The piece I wrote about trusting employees (Message #274) — about the kind of safeguards you should effect against pilferage — provoked a lot of objections. KM, a corporate trainer and a good friend, took exception to my attack on academics. “That was such crap,” she said. “You have to think a little deeper.” JF, master of the epic e-mail, dispatched a four-page refutation.
Here is part of it: “In the case of your academic-turned-entrepreneur, maybe it didn’t have anything to do with the fundamental, objective unreliability of human character. Maybe he was just a bad manager. “In the case of the bar with the rigid controls, you practically baited those guys into figuring out how to beat the system. Especially since the system they were out to beat wasn’t a human but a machine.
You took all the personal emotion and sense of relationship-responsibility out of it. “I worked in a hardware store one summer. A place with creaking wood floors, 9-foot shelves, and 1,000 bins of fascinations — every one of which offered something easy to slip into your pocket if you had wanted to. There was a half-blind old lady named Elsie who worked the register. And the register itself was one of those ancient things that operated with the pull of a hand crank, no electricity required.
Anyone who wanted to dip his hand in the register could have done so without ever being discovered. “And they would have, too. If it were not for Russ. “Russ owned the store. He was a tall, skinny guy. He wore wire-rimmed glasses at the end of his nose. During the summer, 15 high-school and college-age guys worked for him . . . any one of whom could have helped himself to a five-finger discount. “But I’ll be damned if he didn’t win over employees to such a degree that even on the days that he didn’t come into the store, every employee showed up a half-hour before the shop opened to get things ready.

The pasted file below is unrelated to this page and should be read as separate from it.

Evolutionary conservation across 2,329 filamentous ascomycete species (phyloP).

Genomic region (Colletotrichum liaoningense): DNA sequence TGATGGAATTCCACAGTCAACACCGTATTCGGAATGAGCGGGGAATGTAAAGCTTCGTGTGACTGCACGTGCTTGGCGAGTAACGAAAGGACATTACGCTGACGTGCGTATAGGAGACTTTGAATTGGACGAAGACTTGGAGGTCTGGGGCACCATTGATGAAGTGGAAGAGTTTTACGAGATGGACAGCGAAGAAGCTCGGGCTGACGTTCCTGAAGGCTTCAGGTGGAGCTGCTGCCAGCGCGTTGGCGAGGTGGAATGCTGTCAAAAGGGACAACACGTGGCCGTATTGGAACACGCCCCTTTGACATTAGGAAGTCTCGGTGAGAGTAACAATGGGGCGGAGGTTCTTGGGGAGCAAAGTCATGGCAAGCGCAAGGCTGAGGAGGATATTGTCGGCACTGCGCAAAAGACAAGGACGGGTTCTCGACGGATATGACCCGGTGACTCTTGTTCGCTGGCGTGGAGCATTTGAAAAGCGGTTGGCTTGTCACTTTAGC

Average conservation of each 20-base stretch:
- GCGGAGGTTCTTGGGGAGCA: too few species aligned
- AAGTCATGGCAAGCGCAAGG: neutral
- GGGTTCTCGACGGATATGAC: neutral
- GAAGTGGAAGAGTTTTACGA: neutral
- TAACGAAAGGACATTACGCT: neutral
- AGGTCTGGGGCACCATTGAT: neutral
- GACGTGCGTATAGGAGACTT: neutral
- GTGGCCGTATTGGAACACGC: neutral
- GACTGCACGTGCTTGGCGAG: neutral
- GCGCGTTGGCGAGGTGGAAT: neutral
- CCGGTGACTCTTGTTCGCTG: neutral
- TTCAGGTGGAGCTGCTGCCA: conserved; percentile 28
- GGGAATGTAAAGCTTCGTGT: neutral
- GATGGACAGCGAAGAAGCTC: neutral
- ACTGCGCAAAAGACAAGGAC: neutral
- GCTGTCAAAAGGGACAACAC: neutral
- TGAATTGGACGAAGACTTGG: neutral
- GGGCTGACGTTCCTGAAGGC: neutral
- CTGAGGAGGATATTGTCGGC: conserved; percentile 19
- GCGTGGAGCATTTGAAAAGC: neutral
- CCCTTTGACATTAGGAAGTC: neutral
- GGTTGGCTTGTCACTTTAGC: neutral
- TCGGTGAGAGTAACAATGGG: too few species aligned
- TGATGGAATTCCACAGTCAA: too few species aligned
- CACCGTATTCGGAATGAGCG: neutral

No employee took more time for lunch than it took to run over to the WaWa across the street for a sandwich, and every shelf got refilled from the stockroom the moment we saw more than two cans of an item cross the sales counter. “How did he do it? “He walked around being damn sincere. He didn’t pretend that he trusted employees. He just trusted them. Not blindly. Not deceptively either. But in a way that made the burden of proving him right fall squarely on the shoulders of the employee.” I agree completely with JF on one point: You shouldn’t pretend to trust people that you don’t trust.
And you should be able to find people you trust. Trust is — or should be — an individual matter. A discerning person will trust each person he deals with in a different way or to a different degree. Trusting all people equally, however sincerely, is naïve. Trusting no one is self-destructive. But on the subject of “how to keep employees honest,” I don’t believe it can be done by being the person Russ was. JF mentions that the young people who worked for Russ did so diligently — and I think that is because of the kind of manager he was. But I don’t think you can assume that an employee who works hard — even when the boss is away — is an employee who won?t steal.
It is very possible to work hard and even feel very loyal to your boss — and still steal from him. I know that for certain. If your employees have access to cash or valuable products and you have no safeguards against pilferage, they will steal from you. The easier you make it, the more they will steal. Not all of them. The great majority will not. But it doesn’t take many to make your profits disappear. In fact, I’d be willing to bet that someone was stealing from good old Russ. JF didn’t see it, but that doesn’t mean it wasn’t happening. You can take it from me or find it out for yourself: If you make it easy for your employees to steal, some of them will.